All articles from Earth Sciences >>>

The most recent press releases about innovation >>>

Die letzten 5 Focus-News des innovations-reports im Überblick:

Im Focus: Long-lived storage of a photonic qubit for worldwide teleportation

MPQ scientists achieve long storage times for photonic quantum bits which break the lower bound for direct teleportation in a global quantum network.

Concerning the development of quantum memories for the realization of global quantum networks, scientists of the Quantum Dynamics Division led by Professor...

Im Focus: Electromagnetic water cloak eliminates drag and wake

Detailed calculations show water cloaks are feasible with today's technology

Researchers have developed a water cloaking concept based on electromagnetic forces that could eliminate an object's wake, greatly reducing its drag while...

Im Focus: Scientists channel graphene to understand filtration and ion transport into cells

Tiny pores at a cell's entryway act as miniature bouncers, letting in some electrically charged atoms--ions--but blocking others. Operating as exquisitely sensitive filters, these "ion channels" play a critical role in biological functions such as muscle contraction and the firing of brain cells.

To rapidly transport the right ions through the cell membrane, the tiny channels rely on a complex interplay between the ions and surrounding molecules,...

Im Focus: Towards data storage at the single molecule level

The miniaturization of the current technology of storage media is hindered by fundamental limits of quantum mechanics. A new approach consists in using so-called spin-crossover molecules as the smallest possible storage unit. Similar to normal hard drives, these special molecules can save information via their magnetic state. A research team from Kiel University has now managed to successfully place a new class of spin-crossover molecules onto a surface and to improve the molecule’s storage capacity. The storage density of conventional hard drives could therefore theoretically be increased by more than one hundred fold. The study has been published in the scientific journal Nano Letters.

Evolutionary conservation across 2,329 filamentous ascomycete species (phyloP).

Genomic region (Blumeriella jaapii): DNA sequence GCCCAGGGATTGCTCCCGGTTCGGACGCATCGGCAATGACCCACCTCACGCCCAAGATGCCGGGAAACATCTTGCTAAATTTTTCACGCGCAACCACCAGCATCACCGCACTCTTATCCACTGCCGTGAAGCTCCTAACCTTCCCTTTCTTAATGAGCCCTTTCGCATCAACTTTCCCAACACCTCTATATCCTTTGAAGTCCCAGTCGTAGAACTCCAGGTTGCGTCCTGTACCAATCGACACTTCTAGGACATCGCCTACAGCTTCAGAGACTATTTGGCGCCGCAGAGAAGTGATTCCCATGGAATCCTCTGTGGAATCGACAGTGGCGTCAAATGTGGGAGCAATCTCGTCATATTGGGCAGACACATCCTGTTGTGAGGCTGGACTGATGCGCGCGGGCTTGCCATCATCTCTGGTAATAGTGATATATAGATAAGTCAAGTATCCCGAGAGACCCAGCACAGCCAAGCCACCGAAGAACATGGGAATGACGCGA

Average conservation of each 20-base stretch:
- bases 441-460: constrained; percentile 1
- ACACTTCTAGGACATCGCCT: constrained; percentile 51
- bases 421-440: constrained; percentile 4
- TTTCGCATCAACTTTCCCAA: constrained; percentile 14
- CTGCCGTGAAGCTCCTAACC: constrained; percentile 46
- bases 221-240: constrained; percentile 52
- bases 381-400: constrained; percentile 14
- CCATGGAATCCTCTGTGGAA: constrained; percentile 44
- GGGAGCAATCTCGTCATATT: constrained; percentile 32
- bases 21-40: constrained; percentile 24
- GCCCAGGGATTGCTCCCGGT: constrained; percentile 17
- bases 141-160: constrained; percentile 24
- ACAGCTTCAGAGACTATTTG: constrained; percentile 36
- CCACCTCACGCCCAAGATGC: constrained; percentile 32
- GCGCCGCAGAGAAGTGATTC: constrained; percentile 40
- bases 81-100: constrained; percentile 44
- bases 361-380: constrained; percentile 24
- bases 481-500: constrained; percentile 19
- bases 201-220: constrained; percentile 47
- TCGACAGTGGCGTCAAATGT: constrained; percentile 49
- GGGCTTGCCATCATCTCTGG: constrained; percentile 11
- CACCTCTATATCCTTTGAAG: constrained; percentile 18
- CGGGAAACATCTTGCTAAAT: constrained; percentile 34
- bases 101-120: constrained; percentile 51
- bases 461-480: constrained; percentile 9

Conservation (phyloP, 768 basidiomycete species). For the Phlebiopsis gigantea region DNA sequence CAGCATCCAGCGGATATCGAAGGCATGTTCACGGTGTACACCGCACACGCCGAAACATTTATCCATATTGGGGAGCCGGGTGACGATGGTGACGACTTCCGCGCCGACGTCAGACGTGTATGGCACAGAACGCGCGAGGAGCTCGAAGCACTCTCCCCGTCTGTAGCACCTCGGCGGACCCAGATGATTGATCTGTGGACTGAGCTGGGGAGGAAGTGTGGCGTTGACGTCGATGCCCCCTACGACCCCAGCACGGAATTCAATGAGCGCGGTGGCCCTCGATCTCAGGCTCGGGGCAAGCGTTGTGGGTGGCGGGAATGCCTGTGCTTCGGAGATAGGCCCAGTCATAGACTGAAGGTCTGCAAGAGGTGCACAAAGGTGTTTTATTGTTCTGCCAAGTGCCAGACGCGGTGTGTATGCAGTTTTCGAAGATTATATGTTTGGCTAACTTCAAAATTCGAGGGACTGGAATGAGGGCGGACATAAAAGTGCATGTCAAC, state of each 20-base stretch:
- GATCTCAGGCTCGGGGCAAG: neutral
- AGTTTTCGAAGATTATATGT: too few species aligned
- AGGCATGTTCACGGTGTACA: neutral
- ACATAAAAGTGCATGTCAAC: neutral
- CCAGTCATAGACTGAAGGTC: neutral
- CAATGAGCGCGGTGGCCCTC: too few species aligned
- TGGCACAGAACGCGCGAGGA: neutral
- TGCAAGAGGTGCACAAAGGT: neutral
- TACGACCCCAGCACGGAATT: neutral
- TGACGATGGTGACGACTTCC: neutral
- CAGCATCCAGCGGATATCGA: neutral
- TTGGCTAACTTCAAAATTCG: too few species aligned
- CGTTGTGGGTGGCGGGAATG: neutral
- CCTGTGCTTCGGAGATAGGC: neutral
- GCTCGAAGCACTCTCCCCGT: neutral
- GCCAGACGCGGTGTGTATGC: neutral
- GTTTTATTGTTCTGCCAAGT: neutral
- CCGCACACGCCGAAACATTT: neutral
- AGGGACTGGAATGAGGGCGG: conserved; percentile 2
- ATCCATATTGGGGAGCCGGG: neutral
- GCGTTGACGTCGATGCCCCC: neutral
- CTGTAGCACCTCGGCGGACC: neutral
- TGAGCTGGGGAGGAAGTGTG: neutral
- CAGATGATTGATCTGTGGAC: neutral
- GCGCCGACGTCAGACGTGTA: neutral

Over the past few years, the building blocks of storage media have gotten ever smaller. But further miniaturization of the current technology is hindered by...

Im Focus: Successful Mechanical Testing of Nanowires

With innovative experiments, researchers at the Helmholtz-Zentrums Geesthacht and the Technical University Hamburg unravel why tiny metallic structures are extremely strong

Light-weight and simultaneously strong – porous metallic nanomaterials promise interesting applications as, for instance, for future aeroplanes with enhanced...

All Focus news of the innovation-report >>>

Anzeige

Anzeige

Event News

See, understand and experience the work of the future

11.12.2017 | Event News

Innovative strategies to tackle parasitic worms

08.12.2017 | Event News

AKL’18: The opportunities and challenges of digitalization in the laser industry

07.12.2017 | Event News

 
Latest News

A whole-body approach to understanding chemosensory cells

13.12.2017 | Health and Medicine

Water without windows: Capturing water vapor inside an electron microscope

13.12.2017 | Physics and Astronomy

Cellular Self-Digestion Process Triggers Autoimmune Disease

13.12.2017 | Life Sciences

VideoLinks
B2B-VideoLinks
More VideoLinks >>>